Known as Jesuits, they tried to keep the Catholic religion alive. June 10 How far do you agree that rebellions with foreign support posed the most dangerous threat to Tudor governments?
When they were also summoned to Court they refused to go, and instead summoned their tenants to arms. However, soon the punishments became harsher: Assess the role of the nobility in maintaining political stability in Tudor England.
What sort of rebellions were the most successful in the period ? Some Catholics became known as Recusants — these Catholics would rather suffer punishment than attend the new Elizabethan church services.
How did governments respond to rebellion in the period ? The extent to which she really was a focal point for Catholic opposition may be called into question. Looking at all these old questions, you can identify some common themes.
At the start of the reign anyone who did not attend church services was fined one shilling. Many did agree with the settlement, but strong Catholics and strong Protestants Puritanswere unwilling to go along with it.
Catholic Priests continued to be hunted down and those aiding them were also at risk. The threat posed by Mary was not the cause of the vast Catholic threat.
However, the extent to which the Catholic threat was centred on Mary Queen of Scots is debateable. They had a force of foot soldiers and horses and managed to march as far South as Selby in Yorkshire unimpeded. How far did the political stability of Tudor England depend upon government legislation? They were executed not for their religious beliefs, but for treason.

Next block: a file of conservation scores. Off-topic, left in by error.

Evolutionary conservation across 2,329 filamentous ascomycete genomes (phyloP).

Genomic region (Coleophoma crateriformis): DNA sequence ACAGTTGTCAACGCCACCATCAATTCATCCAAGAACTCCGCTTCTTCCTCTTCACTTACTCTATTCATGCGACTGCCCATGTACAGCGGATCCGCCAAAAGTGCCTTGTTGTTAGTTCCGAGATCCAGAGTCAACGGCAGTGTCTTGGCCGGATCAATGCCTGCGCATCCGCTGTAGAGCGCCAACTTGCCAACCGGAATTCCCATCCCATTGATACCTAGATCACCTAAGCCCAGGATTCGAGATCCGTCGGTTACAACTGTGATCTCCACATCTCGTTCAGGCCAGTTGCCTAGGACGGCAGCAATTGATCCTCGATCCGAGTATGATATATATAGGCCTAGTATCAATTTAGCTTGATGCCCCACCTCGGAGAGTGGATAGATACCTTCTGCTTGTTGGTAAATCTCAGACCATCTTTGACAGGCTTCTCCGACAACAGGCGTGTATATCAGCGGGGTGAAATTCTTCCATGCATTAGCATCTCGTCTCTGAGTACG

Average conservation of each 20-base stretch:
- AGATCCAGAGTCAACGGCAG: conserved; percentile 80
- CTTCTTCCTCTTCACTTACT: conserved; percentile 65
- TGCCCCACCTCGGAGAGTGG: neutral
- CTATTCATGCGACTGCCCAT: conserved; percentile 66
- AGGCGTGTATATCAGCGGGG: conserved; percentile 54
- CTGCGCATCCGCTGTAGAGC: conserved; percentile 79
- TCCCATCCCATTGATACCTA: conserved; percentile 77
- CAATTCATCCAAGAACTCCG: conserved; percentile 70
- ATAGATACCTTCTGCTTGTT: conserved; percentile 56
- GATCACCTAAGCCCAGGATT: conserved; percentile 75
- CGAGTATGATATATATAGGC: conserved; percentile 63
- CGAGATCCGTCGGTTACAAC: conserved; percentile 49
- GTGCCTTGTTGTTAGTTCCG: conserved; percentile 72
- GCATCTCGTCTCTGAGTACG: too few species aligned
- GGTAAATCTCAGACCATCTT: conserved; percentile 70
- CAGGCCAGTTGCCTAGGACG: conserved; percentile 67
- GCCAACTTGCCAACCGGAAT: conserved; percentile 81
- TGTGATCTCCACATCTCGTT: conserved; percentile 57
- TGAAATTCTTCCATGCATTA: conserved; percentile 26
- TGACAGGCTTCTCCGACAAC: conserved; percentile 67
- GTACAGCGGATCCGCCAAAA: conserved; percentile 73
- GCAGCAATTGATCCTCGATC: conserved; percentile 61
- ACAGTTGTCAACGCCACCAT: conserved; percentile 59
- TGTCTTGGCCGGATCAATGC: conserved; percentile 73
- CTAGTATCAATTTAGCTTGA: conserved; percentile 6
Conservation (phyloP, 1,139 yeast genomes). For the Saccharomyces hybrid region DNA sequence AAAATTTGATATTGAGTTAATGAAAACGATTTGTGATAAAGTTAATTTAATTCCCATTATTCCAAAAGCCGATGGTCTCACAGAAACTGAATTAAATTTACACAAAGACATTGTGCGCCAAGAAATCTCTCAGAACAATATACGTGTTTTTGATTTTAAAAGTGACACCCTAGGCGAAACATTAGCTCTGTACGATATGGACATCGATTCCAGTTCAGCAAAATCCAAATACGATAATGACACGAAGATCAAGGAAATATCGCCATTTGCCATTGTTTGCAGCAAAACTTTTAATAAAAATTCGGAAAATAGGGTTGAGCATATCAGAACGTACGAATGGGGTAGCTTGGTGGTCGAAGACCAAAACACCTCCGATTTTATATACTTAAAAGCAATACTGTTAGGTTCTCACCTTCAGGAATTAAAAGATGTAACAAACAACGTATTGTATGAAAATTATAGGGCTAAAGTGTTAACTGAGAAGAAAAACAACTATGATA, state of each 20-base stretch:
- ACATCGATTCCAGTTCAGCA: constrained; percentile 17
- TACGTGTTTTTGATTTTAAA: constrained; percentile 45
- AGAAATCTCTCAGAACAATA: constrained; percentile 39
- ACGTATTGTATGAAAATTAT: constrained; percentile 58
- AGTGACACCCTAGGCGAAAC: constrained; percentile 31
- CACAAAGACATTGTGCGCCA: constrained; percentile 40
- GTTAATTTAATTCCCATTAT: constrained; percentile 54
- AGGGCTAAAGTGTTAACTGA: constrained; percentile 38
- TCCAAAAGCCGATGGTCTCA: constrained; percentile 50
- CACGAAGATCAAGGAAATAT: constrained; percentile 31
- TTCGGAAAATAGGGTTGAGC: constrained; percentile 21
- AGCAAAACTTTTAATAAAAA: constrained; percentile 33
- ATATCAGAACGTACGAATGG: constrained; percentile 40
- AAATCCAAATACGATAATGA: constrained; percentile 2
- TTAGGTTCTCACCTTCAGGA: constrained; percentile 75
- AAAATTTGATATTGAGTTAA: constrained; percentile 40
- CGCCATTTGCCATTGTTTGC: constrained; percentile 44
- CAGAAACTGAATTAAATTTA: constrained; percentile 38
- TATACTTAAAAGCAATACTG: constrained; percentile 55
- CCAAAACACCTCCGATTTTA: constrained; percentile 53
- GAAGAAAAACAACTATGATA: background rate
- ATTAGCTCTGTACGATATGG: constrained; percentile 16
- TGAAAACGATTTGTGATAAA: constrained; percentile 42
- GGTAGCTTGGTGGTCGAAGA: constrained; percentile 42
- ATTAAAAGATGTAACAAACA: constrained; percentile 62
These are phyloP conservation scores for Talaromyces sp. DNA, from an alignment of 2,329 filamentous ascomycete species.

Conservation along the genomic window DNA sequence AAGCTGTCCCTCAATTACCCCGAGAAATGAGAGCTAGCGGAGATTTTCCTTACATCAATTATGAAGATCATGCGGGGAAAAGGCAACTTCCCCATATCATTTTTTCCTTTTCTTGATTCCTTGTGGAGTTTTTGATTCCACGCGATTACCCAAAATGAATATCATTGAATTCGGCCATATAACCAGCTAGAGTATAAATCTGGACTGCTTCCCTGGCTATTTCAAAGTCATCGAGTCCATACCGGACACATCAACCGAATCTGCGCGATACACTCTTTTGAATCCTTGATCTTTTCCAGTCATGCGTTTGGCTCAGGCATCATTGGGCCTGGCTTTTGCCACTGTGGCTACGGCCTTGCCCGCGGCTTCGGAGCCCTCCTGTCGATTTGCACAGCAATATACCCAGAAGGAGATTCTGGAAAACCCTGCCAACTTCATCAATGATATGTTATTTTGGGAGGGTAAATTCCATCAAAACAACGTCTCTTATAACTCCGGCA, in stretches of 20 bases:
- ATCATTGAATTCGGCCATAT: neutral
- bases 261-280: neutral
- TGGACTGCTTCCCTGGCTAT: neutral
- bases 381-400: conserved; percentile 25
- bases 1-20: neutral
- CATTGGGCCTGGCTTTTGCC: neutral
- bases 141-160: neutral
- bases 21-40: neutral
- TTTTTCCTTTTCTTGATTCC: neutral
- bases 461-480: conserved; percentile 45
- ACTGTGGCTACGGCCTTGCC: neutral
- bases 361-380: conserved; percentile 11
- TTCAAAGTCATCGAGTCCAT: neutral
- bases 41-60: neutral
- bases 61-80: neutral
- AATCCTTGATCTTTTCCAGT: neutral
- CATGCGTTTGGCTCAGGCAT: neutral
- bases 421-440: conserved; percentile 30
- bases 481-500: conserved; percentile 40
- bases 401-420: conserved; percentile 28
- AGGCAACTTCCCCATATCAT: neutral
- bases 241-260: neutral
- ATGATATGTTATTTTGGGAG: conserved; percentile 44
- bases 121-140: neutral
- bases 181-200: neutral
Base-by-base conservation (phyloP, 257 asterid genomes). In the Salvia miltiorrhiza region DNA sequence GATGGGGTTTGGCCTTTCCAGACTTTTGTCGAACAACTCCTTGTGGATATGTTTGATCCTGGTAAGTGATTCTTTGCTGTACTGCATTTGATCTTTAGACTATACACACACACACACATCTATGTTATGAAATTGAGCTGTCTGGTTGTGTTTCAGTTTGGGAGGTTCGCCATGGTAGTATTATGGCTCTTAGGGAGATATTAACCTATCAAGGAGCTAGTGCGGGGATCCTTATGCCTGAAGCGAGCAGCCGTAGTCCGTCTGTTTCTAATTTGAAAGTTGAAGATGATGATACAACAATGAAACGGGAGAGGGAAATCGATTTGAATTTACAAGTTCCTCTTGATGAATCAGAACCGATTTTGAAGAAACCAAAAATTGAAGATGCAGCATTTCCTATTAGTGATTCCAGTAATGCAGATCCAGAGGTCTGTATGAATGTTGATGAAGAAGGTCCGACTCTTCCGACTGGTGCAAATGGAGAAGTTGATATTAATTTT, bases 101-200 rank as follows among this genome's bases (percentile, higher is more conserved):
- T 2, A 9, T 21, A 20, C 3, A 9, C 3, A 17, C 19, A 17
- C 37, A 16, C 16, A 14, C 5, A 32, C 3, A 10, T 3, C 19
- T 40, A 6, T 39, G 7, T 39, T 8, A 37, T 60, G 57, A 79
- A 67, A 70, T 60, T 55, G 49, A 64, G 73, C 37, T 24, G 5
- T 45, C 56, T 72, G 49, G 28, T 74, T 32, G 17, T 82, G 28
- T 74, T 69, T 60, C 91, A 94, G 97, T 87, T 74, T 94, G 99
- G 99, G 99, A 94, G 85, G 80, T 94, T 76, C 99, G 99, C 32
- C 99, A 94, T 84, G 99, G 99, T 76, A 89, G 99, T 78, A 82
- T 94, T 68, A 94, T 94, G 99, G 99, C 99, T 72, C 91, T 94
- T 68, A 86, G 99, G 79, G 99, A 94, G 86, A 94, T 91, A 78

To what extent did the nature of rebellions change in the course of the Tudor period? However, there is much evidence for the view that the threat presented by Mary Queen of Scots has been overstated. Punishments continued to get harsher. It might be argued that Mary played a part in initiating this threat to Elizabeth by being at the centre of a plot that triggered it.
Most had not forgotten that Mary, as the Queen of Scotland, had been forced to resign by both Catholics and Protestant nobles. Some 88 Catholics were put to death between and What was the main cause of rebellion in the period ?
Mary was found guilty but her demeanour and resolution in her defence made a lasting impact, causing Elizabeth to summon Parliament on 29th October to lend weight to the verdict. When he received an appeal from the Northern Earls in February the appeal had been dispatched in Novemberhe decided to put Papal authority behind the Rebellion.Elizabeth I Skilful In Her Response To Threats History Essay.
Print Reference this. Published: 23rd March, The war against Spain and the armada was one of the most serious threats Elizabeth had to deal with.
Relations between England and Spain deteriorated during Elizabeth's time, after years of a strong alliance. and wars were. Why is Mary Queen of Scots a threat to Elizabeth?
What did she do against her? Update Cancel. Answer Wiki.
The senior English politicians, who were mainly Protestant, had suffered badly at the hands of Elizabeth’s sister (Bloody) Mary Tudor and the thought of another Catholic monarch was an anathema. They too lobbied Elizabeth not to. Home > A Level and IB > History > Threat of the Catholics to Elizabeth.
Threat of the Catholics to Elizabeth. / 5. They were deprived, imprisoned or allowed to resign. AQA A2 History- Essay Plan about the religious threat throughout Elizabeth's reign. Essay on how serious were the threats to elizabeth?
How Serious Were The Threats To Elizabeth?
There were three main threats to the throne of Elizabeth I; The Spanish Armada inThe Northern Rebellion in and Mary Queen of Scots. Nov 22, · Were (or were not) rebellions serious threats to government in the period ? What was the main cause of rebellion in the period ? How did governments respond to rebellion in the period ?
The threats posed by Mary Queen of Scots, as well as those of the Spanish Armada of and the war with Spain (which dominated the last twenty years of Elizabeth’s reign), were consequences of a Catholic desire to gain supremacy in England.Download